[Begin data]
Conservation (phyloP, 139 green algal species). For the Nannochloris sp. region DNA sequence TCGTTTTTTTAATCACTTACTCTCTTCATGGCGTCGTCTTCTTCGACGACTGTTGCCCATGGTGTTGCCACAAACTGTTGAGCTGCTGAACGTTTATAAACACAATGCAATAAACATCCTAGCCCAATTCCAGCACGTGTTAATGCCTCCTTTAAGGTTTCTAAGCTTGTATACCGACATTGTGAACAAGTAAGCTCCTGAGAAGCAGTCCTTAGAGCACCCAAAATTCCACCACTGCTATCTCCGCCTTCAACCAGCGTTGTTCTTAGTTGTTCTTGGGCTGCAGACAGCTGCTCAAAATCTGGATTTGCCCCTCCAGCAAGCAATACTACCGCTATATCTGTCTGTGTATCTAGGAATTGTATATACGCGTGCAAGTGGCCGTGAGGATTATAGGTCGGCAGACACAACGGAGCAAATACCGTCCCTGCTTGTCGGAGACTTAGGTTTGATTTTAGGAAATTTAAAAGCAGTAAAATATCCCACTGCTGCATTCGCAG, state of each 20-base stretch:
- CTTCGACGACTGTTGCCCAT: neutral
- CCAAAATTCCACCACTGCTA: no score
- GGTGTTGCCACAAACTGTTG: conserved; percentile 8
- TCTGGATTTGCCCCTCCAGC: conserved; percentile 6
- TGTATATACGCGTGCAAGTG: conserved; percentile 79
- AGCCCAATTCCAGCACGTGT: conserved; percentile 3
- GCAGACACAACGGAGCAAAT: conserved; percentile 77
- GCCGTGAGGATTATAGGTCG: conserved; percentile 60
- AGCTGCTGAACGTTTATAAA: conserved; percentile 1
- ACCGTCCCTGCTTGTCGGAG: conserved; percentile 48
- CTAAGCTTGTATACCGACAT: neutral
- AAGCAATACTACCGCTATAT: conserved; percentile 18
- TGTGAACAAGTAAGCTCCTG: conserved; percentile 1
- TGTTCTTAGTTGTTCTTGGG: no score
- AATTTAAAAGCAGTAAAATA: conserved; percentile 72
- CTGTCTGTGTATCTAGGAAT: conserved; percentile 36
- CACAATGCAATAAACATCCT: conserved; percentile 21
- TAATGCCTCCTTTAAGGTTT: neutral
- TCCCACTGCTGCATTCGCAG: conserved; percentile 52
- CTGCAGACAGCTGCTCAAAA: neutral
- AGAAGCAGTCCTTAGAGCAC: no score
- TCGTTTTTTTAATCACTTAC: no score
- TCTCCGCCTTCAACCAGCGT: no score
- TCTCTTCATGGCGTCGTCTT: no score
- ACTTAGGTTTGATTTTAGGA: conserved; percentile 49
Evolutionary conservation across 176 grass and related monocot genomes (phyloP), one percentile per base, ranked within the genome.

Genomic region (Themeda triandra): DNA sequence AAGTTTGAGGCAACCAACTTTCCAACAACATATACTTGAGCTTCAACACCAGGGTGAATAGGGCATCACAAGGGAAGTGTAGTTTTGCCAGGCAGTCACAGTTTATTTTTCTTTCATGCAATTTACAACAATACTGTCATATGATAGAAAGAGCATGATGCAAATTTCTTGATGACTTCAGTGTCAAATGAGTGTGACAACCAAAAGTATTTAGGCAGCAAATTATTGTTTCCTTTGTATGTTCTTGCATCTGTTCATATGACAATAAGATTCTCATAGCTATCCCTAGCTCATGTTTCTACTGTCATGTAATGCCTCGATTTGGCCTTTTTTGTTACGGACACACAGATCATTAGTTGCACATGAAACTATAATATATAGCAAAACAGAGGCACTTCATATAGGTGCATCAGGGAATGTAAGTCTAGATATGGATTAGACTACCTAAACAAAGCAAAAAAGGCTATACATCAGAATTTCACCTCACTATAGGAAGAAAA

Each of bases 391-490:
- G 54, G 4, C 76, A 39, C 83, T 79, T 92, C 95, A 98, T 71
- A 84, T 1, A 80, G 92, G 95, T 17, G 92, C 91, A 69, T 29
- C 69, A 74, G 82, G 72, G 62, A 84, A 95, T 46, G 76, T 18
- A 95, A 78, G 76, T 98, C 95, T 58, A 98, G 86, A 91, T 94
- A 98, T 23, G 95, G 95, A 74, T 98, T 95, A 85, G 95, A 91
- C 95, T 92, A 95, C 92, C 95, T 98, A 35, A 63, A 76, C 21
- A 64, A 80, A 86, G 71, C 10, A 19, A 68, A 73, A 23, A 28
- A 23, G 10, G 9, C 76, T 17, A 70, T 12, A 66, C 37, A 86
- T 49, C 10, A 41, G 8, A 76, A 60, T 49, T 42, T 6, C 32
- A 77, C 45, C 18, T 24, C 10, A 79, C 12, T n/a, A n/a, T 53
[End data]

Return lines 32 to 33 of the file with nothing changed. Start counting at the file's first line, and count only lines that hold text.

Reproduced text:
- C 69, A 74, G 82, G 72, G 62, A 84, A 95, T 46, G 76, T 18
- A 95, A 78, G 76, T 98, C 95, T 58, A 98, G 86, A 91, T 94